If you do not know what a limited partnership is, you are not alone.
Many people never even hear the term, much less know when it is applicable.
It comes up once in a while, and there may be times where you need to have your lawyer explain it to your business partner or someone else to make an essential step of sealing your partnership agreement together as partners.
Partnership vs. LLC: What are the Differences?
The main difference between a limited partnership and an LLC is in the tax treatment.
The partners in a Limited Partnership always report their share of income on their personal tax returns, just like any other business owner would.
However, the members of an LLC only report their share of the profits or losses on a separate K-1 for that LLC.
What Is an LLC?
LLC is short for Limited Liability Company. It is a fairly new business vehicle and is structured in some ways like a corporation.
However, you cannot make an LLC into a corporation by simply filing articles of incorporation with your state, as you can do with a C-Corp or S-Corp.
The advantage to an LLC over other types of businesses is in the personal liability protection of business owners.
That means if the company gets sued, the individual members of an LLC are not personally on the line for any debts or lawsuits.
They can lose all their personal assets without affecting the business itself.
What Is a Limited Partnership?
A limited liability partnership (LP) is a partnership in which one or more partners are not involved in the day-to-day operations.
In other words, it’s not a general partnership where all of the partners are equally responsible for everything that happens within their business.
It requires at least two people: limited partners and general partners.
Partnership and LLC Formation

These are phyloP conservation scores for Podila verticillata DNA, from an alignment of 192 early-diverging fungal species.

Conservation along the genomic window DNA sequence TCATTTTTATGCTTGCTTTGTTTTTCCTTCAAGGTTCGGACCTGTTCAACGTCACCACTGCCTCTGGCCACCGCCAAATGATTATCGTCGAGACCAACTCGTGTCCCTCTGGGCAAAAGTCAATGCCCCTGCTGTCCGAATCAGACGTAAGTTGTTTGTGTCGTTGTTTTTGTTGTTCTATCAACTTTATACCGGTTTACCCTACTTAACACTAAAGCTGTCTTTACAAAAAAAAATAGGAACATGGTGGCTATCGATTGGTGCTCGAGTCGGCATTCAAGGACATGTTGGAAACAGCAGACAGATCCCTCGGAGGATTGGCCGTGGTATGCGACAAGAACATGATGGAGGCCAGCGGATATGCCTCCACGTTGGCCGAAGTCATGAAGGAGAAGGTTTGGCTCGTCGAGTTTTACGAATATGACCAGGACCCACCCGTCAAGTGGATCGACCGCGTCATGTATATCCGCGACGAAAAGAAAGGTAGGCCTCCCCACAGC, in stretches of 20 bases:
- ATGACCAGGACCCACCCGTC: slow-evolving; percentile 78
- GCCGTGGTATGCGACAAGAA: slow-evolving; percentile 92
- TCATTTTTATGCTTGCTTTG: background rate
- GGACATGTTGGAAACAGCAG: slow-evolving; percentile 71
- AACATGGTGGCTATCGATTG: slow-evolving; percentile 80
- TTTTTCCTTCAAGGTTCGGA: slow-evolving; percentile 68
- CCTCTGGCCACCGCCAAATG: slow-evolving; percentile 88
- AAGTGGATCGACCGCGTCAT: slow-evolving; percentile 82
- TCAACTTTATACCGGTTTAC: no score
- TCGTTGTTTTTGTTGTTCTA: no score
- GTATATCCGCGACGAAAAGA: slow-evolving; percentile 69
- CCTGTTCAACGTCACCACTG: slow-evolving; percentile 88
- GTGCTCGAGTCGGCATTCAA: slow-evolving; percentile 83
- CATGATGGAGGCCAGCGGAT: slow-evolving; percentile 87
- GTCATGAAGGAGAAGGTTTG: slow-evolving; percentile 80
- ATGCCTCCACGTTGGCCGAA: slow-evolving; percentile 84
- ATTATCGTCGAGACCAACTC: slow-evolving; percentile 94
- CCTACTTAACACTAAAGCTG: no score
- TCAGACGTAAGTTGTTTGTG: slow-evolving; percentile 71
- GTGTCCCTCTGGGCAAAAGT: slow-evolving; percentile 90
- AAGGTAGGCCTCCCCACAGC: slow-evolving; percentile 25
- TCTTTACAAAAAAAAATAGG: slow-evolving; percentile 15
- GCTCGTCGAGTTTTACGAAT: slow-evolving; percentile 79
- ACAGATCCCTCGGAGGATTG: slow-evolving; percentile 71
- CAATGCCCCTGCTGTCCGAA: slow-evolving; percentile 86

For both an LLC and an LP, you must establish the business by filing articles of organization with your state where the business will be based.
You then have to post a listing in a local newspaper announcing that you are now doing business within their limits.
This is called publication for public notice, and it’s quite important because most states require that anyone who did not see this notice in the newspaper for three consecutive weeks has the right to file a claim against your business.
The time period can vary from state to state, with most states requiring publication within 45 days of filing organization or LLC formation articles.
In fact, even if you live in a state that does not require public notice by publishing in a newspaper, it is still a good idea to do this anyway.
This proves up once and for all that you are doing business in this state.
Forming a Partnership
A limited partnership is formed by filing a Certificate of Limited Partnership (LP) with your Secretary of State.
- A general partner must file the certificate. All documents about the partnership, such as an operating agreement or any other contracts between partners, should be filed.
- The main point is this: you have to be very careful in forming a partnership because it is much more complex than setting up an LLC. For example, take the issue of ownership in the business.
- Ownership for an LLC can be quite simple.
You use a membership interest to indicate that one member has ownership over another member within your company. But with partnerships, you may have to follow a more complex structure.
The main thing they have to determine is how the profits and losses will be divided up between the partners, with one partner perhaps having more risk than another.
Forming a limited liability company (LLC)
On the other hand, you don’t have to worry about any of that with an LLC.
- You basically file your articles of organization and then create your operating agreement. This is a contract between all company members that clearly states how profits and losses will be divided for tax purposes.
- If there aren’t any profits within one year, most states do not require that you pay taxes on your losses.
- The LLC itself is considered a separate entity from its business owners, and as such, it cannot be held liable for debts or lawsuits incurred by the partners in the business.
This is what makes an LLC different than a partnership; with an S-Corp or C-Corp, all members of these business entities are liable for all debts, taxes, and lawsuits.
Pros and Cons of an LLC vs. LP
As always, there are pros and cons to each type of entity.
Pros of LLC
- Pass-through taxation
- Limited liability protection